Circumcision Reduces HIV Infections 76% in South Africa, Researchers Find
A circumcision program in a South African township reduced the rate of new HIV infections among men who had the procedure by 76 percent, according to the first data to show the effect of circumcision in the nation with the most AIDS cases.
More than 20,000 circumcisions were performed between 2007 and 2010 in Orange Farm, near Johannesburg, according to findings presented at an AIDS conference in Rome today. The percentage of circumcised men from 15 to 49 years of age increased to 49 percent from 16 percent in the period, said Bertran Auvert, a public-health professor at the University of Versailles outside of Paris, who presented the results.
Today’s findings are the first evidence that circumcision is altering the course of the world’s deadliest infectious disease in the nation hit hardest by it. Botswana, Kenya, Swaziland, Tanzania and Zimbabwe are among 14 African countries promoting the procedure in an effort to expand the proportion of circumcised men in Africa to 80 percent from about 66 percent now, said Auvert.
“We are changing the social norms,” he said in an interview in Rome. “It’s the first time in the world that we have a successful intervention in a community to reduce the sexual transmission of HIV between adults.”
Circumcision is the surgical removal of a skin that covers the tip of the penis. Studies have shown the pocket between the foreskin and the tip of the penis gives viruses and bacteria a spot to grow, and circumcision eliminates it. The foreskin has been shown to be rich in cells that carry HIV into the body.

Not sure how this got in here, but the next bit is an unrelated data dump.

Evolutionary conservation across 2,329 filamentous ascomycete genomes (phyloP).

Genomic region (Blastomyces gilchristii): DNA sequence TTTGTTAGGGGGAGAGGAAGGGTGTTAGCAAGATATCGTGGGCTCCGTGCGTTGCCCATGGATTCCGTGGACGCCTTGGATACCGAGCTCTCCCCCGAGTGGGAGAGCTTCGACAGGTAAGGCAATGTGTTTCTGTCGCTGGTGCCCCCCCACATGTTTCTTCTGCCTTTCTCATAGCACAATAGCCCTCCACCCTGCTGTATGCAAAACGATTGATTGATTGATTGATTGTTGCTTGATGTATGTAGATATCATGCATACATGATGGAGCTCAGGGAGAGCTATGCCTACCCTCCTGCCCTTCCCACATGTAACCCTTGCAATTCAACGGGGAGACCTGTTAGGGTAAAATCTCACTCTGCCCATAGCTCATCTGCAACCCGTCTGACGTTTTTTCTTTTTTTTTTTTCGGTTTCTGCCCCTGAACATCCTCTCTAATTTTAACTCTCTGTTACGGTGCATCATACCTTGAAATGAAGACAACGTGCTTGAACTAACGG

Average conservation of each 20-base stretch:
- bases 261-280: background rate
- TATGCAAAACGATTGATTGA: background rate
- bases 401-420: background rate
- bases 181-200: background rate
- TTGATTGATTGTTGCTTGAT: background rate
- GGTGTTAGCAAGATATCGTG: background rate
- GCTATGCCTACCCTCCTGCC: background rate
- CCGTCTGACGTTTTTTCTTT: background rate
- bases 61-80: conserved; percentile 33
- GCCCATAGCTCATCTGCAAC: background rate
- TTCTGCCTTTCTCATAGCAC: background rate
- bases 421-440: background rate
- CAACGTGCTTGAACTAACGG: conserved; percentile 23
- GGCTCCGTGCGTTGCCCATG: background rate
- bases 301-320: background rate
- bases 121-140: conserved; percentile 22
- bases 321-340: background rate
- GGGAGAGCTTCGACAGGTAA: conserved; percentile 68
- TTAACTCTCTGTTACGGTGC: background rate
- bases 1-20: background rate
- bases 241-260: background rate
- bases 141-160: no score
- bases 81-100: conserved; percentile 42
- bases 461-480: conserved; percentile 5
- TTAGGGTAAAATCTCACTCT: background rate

Transmission to Women
The researchers surveyed almost 1,200 men in Orange Farm in 2007 and the same number in 2010. There were 0.42 infections in every 100 circumcised men per year, compared with 2.86 among uncircumcised men, according to the study. After statistical adjustment, the decline worked out to 76 percent, Auvert said.
Among circumcised men in Orange Farm, 6.2 percent have HIV, compared with 20 percent of those whose foreskins are intact, today’s findings show. The researchers said they’re now collecting data to measure the effect of circumcision on the transmission of HIV from men to women.
Each circumcision costs about 750 rand ($108), said Dirk Taljaard, who participated in the study as a researcher with Progressus Research and Development Consultancy in Johannesburg. He’s now a program manager at the Centre for HIV and AIDS Prevention Studies, which operates a circumcision clinic in Orange Farm.
For every five circumcisions performed, one HIV infection is prevented in the next 10 years, and every dollar spent on circumcision will save about $15 that would need to be spent later on treating HIV infections, the researchers said.
South Africa’s government aims to have 4.5 million men, or 80 percent of the male population, circumcised within five years, Taljaard said.
“It’s really quite simple as an intervention,” Taljaard said. “It’s not something that you’re trying to get somebody to do every day of his life.”
Circumcised men were no more or less likely to use condoms than uncircumcised men, the study found.
About 500,000 men have been circumcised in Africa since 2008 in programs funded by the U.S. President’s Emergency Plan for AIDS Relief and the Global Fund to Fight AIDS, Malaria and Tuberculosis, Auvert said.
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